By Dr. Mercola
If you’ve never tried leeks, you may be interested to include them in your fall garden this year. Actually, you can grow leeks year-round, but given their hardiness to cold, they make a great fall crop. If you live in an area with mild winters, you can even leave leeks in the ground during winter and harvest them in early spring. Now is the time to consider growing (and eating more) leeks.
Taking a Peek at Leeks, the Tall, Leafy Cousin of Garlic and Onions
Leeks (Allium ampeloprasum porrum) are a member of the allium family vegetables, closely related to garlic, onions, scallions and shallots. Given their thick green sheaths and long floppy leaves, leeks stand out in the crowd. In fact, leeks grow 12 to 30 inches tall, 9 to 12 inches wide and 1 to 2 inches in diameter.1
Often considered to be a root vegetable, leeks don’t typically form a bulb. When it’s been blanched and kept tender, you’ll find the bottom 6 inches of a leek’s leaf sheath to be the most edible and enjoyable part of the plant. When preparing leeks for eating, you can compost the tough upper leaves or use them to make stock. Due to their cold hardiness, you can plant leeks year-round. As such, they were featured in my article titled Plan and Plant Your Fall Garden Now.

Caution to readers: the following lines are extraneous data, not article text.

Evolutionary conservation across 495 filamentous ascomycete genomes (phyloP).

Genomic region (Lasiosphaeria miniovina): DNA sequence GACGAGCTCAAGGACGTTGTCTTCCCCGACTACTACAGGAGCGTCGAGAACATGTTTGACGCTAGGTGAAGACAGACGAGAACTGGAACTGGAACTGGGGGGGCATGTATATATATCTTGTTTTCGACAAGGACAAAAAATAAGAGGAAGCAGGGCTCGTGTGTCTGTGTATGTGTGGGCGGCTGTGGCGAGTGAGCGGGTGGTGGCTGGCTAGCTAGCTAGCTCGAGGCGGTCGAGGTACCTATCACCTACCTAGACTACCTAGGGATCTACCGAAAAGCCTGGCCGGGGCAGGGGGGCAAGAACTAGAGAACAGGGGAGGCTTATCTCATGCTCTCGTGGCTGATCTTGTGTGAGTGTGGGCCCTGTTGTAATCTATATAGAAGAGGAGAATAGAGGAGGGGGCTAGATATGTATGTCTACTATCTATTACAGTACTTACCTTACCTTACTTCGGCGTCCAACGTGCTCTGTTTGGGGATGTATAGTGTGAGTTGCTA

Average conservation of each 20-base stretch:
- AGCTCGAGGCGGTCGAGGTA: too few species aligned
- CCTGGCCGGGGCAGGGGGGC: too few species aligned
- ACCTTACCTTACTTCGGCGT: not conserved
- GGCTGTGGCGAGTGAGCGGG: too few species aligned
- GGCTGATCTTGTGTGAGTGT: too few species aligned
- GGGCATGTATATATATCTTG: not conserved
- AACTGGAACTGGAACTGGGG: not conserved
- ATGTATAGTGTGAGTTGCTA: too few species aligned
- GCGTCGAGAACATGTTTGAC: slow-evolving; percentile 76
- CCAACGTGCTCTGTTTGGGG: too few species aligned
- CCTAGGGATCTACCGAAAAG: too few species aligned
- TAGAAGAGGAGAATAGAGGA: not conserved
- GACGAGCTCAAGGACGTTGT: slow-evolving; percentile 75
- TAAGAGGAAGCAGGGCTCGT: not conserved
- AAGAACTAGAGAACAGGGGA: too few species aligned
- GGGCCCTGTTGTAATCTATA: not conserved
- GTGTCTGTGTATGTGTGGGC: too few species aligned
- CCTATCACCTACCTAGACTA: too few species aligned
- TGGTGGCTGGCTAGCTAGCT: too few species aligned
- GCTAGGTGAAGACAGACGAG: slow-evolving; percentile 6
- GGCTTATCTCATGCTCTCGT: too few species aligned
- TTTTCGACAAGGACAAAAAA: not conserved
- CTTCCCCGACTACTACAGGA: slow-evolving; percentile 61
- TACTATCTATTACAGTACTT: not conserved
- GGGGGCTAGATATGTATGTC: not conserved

Leeks are biennial and will grow a flower stalk in the second year. That said, you’ll want to harvest them in the first year. Only allow leeks to bloom if you are interested in saving seed; otherwise, treat them as an annual.
Though they were once rarely seen outside of potato-leek soup in the American food mainstream, leeks are growing in popularity. They have a long history of culinary use around the world, including northern Europe. Thought to originate in the Mediterranean and Central Asia, leeks also were cultivated by the ancient Egyptians and Greeks and popularized by the Romans.2
The subtle, mild flavor of leeks adds depth to a variety of dishes, including salads, soups, stews and stir-fries. Leeks can be enjoyed cooked or uncooked. They add antioxidants, beneficial fiber, bulk and as well as important vitamins and minerals to any meal.
Suggested Leek Varieties You May Want to Try
Mother Earth News suggests types of leeks you may want to try, based on your choice of growing season, as follows:3
- Summer leeks: Lincoln, Kalima, King Richard, Rikor or Titan
- Fall and early winter varieties: Falltime, Imperial, Tadorna or Varna